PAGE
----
You have a linked profile that shows you joined SAP Community in 2015. As I noted in the introduction, SAP Community is Topic of the Month for December, so I’d love to hear your opinions about community. What prompted you to become a member back then, what do you like best about SAP Community, et cetera?
I can’t say that exactly, but I think I signed up in 2015 to ask a question on SAP Answers (Q&A). Back then, I had been active on Stack Overflow for a long time (which seems to be the brainchild of SAP Answers, I guess), but there has never been such a large amount of SAP expertise there.
What I like best about the community is the helpfulness of the members. If one asks a question in a clear and structured manner, one can assume to receive a reply in shortest time. This unconditional helpfulness always feels to me as if we were all colleagues in the same company. Nobody withholds his knowledge, even if the employers may compete with each other. I think this is not commonplace in our competitive-driven time, but something that makes SAP’s community really special.
Raffael enjoys travel. Here he is trying his first bubble tea ever in Taipei, Taiwan.
Even though you’ve been with the community for years, it seems that your activity really started this year. To sorta quote the intro a little: you really upped your blogging game significantly in the last few months. What was your motivation to start blogging and what has kept you going?
Since 2008, I have been running various own (WordPress) blogs focusing on programming and technology. However, my area of interest has shifted more and more into the direction of SAP in recent years. Thematically this has never quite matched my own / existing blogs, so that SAP topics never found their place there. Feeling the desire to blog again anyway, I decided in the middle of the year to give the SAP blogs platform a chance. The positive feedback that I received for my first articles was then incentive enough for the next articles.
From August to date, you’ve published nine blog posts. Then, starting in October, you began answering questions too. What made you want to get involved in Q&A?
Over the last few months, I’ve made some new contacts, largely through blog articles and discussions. Some of these contacts are role models for me, whose commitment and helpfulness I admire. The more I interact with these people and the more often they share their knowledge with me, the greater my own aspiration of giving something back to the community has become.
(Well…the SAP gamification approach with the badges is also motivating, but was never my main source of motivation.)
Out of the two things — blogging and answering questions — do you have a preference?
Clearly blogging, because feedback is my motivation. And, one has to say that the feedback rate on answers is sometimes really demotivating. You invest time, write an answer, sometimes answer a lot of follow-up comments/questions, and in the end the answer is not even accepted. This will not stop me from continuing to answer questions, but the sense of achievements in blogging just happens more frequently.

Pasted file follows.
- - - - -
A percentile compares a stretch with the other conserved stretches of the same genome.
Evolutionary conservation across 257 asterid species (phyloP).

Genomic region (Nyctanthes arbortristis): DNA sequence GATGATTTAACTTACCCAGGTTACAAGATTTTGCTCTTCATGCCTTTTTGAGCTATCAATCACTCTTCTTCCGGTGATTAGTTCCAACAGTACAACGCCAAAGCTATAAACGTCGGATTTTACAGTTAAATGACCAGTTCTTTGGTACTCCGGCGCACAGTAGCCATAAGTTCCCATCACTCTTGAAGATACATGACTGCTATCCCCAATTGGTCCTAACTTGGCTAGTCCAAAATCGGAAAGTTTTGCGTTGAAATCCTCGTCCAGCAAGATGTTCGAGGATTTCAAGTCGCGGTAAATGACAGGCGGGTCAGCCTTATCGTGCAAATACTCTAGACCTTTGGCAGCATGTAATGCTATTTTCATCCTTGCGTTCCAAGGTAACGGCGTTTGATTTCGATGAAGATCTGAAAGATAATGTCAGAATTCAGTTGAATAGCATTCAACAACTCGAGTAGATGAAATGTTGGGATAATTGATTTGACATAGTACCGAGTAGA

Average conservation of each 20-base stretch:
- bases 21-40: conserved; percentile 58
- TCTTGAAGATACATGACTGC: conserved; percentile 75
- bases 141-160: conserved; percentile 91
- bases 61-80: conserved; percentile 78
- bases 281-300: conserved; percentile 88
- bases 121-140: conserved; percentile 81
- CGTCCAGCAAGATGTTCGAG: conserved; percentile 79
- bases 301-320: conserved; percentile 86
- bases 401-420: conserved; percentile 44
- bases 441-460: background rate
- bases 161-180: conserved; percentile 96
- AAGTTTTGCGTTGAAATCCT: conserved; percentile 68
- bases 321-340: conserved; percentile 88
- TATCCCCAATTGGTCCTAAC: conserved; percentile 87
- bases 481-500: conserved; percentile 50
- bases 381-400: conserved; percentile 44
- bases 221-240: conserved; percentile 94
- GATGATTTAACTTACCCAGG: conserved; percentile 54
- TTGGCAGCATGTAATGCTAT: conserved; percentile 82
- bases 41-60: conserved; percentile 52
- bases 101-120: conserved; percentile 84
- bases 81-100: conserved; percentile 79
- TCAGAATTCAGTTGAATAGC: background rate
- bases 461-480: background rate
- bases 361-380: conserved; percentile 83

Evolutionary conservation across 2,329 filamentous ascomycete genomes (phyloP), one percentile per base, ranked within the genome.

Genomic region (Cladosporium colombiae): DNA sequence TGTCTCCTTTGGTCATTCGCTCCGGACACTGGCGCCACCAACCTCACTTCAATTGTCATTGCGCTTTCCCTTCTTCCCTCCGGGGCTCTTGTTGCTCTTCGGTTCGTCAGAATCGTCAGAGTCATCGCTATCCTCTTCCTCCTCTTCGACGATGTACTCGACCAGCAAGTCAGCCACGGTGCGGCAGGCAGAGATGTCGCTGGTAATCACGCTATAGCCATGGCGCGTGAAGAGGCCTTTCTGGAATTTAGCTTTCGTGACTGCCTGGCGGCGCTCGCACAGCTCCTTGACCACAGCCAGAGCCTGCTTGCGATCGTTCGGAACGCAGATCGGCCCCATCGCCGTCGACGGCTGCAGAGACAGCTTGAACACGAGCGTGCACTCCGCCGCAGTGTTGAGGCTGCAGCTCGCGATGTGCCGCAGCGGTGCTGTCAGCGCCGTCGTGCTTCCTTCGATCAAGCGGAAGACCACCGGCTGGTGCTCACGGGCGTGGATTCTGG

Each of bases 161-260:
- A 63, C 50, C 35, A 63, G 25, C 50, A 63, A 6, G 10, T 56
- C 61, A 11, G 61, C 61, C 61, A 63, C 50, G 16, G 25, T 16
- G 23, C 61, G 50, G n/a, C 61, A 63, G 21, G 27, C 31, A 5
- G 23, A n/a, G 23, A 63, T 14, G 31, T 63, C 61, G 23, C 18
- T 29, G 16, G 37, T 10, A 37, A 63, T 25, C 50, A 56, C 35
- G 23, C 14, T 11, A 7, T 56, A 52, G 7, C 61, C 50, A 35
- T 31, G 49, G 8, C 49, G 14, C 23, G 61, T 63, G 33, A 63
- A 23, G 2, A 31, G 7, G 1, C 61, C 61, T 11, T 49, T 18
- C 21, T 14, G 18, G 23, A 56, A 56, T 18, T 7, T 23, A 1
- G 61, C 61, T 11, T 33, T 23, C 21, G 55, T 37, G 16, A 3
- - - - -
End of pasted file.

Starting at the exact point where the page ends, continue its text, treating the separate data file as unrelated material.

I’m sure there are other members out there who have been part of SAP Community for years, but they really haven’t posted anything. Maybe they don’t feel comfortable about blogging or maybe they don’t think they have enough expertise to start answering questions. As a bit of a late bloomer yourself, do you have any advice for members who are hesitant to become more active?
Do not doubt, just write. The first step is always the hardest, but it gets easier from article to article. And even if your first article does not receive hundreds of comments or likes, do not give up. Remember that the first article was also a win, because first of all, you’ll inevitably get better with each article, and secondly, writing an article, you’ll automatically have to reflect on the topic and focus on it, which makes you build up your expertise. So there’s really no chance that you won’t win when investing time in blogging. You could also say: learning by blogging.
At the Museum of Soviet Arcade Machines in Moscow. Raffael is a fan of retro gaming.
Time for my last question: What do you like to do in your spare time? I’d love to hear about hobbies, favorite activities, or anything you do for fun…
There are more things to do than spare time available – so, as a positive person, I would say I do not know boredom. I enjoy reading (biographies, financial education, thrillers), programming in C#.NET – I have done it for over eleven years now — and participating in open source projects on GitHub, meeting friends for retro gaming evenings (preferably SNES), and traveling. I probably forgot a few things…
I’m glad we had a chance to chat, Raffael. I hope this interview helps you end 2019 on a high note and I wish you a very prosperous and successful 2020. I’m looking forward to seeing your ongoing contributions in SAP Community next year.
I thank you for the nice interview, Jerry, and the admission to the Hall of Fame. I wish all SAP Community members a successful year-end and a good start into the new year. Keep on learning!